Liquor law goes back to the drawing board




KU Statehouse Wire Service

TOPEKA — A bill to allow grocery and convenience stores to sell strong beer, wine and liquor is being substantially revised, with legislators proposing to make the change slowly and with several restrictions.

The House Commerce, Labor and Economic Committee presented its draft summary of proposed changes Thursday. They would use the original bill as a template, but phase in the retail liquor sales over 10 years.

Committee chairman Marvin Kleeb said the original bill would have been too disruptive to Kansans who had made business plans based on current liquor laws.

"If there's one common thread most everyone on this committee is concerned about not pulling the rug out and making some overnight change," said Kleeb, R-Overland Park. "The current version of House Bill 2556 is probably nowhere near what we need to have to be seriously considered."

Kleeb said the draft of the substitute bill is 90 percent completed but is open to amendment over the next week. He said the committee would like to create a bill that appeases the original proponents and addresses the concerns of the original opponents.

The drafted bill would install a 10-year cap on Class A liquor licenses beginning July 1. Retailers would have to find liquor stores willing to sell them the licenses, which allow the sale of beer, wine and spirits.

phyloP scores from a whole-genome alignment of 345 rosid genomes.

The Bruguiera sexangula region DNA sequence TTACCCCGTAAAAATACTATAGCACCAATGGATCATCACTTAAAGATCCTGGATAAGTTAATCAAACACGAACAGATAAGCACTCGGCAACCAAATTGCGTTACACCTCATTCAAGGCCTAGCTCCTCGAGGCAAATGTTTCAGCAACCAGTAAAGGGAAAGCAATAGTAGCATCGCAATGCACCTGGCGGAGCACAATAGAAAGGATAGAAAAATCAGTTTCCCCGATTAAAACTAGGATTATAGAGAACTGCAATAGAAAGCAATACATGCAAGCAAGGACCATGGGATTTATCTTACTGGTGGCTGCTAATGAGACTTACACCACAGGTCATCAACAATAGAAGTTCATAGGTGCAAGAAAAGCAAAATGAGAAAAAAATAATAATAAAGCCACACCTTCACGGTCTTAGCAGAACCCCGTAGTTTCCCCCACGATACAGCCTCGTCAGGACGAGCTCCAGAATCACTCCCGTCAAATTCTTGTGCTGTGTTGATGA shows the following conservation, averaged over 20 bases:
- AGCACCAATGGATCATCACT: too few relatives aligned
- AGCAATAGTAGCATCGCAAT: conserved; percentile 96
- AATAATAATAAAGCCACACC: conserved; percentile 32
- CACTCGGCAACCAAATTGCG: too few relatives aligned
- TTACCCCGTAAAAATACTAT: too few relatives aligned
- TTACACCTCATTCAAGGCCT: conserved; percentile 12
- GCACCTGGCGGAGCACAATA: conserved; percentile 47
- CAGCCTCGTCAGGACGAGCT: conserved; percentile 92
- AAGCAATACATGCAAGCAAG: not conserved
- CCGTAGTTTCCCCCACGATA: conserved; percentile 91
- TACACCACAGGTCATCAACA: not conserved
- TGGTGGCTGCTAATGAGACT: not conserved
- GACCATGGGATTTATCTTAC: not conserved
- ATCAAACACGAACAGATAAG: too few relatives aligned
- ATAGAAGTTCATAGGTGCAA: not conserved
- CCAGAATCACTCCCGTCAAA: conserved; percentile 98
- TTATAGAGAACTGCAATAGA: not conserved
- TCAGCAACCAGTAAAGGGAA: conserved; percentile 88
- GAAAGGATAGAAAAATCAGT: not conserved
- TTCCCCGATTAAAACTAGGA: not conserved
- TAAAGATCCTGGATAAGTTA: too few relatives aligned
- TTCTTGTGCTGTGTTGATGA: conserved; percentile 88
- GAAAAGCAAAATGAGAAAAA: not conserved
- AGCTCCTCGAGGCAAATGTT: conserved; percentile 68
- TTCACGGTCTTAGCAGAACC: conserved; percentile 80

Proponents of the original bill, such as Uncork Kansas, had mixed feelings on the draft.

"We appreciate Chairman Kleeb's effort to move legislation forward and we anticipate continued dialogue on the proposal to alter House Bill 2556," said Jessica Lucas, a spokesperson for Uncork Kansas. "The fact is we still have opportunities — the bill is not dead; it has not been tabled."

Some were concerned with the increased number of retail businesses that could legally sell strong beer, wine and liquor in a specified area. The original bill would extend the opportunity to sell such beverages to an additional 3,000 businesses, according to the Kansas Department of Revenue.

"There's a strong correlation with youth consumption and density," said Ross Schimmels, vice president of external affairs for Standard Beverage Corporation. "There are a lot of other bad social ills that go along with that. From a public safety standpoint, we don't think we need an additional 3,000 outlets selling alcoholic beverages."

The proposed substitute bill would prohibit the issuance of a liquor license to a grocery or convenience store within a half-mile radius of another licensee. For small, rural areas, the radius would be 10 miles. Legislators agreed this, as well as all other parts of the draft, would be open to revision.

"Obviously, 2556 as it was originally written was not a good bill or we would not be having a substitute bill," Schimmels said. "This is a lot different."

Schimmels said he was still skeptical of the substitute bill.

The official rewrite of the bill is expected Tuesday.

Casey Hutchins is a University of Kansas junior from Lawrence majoring in journalism.

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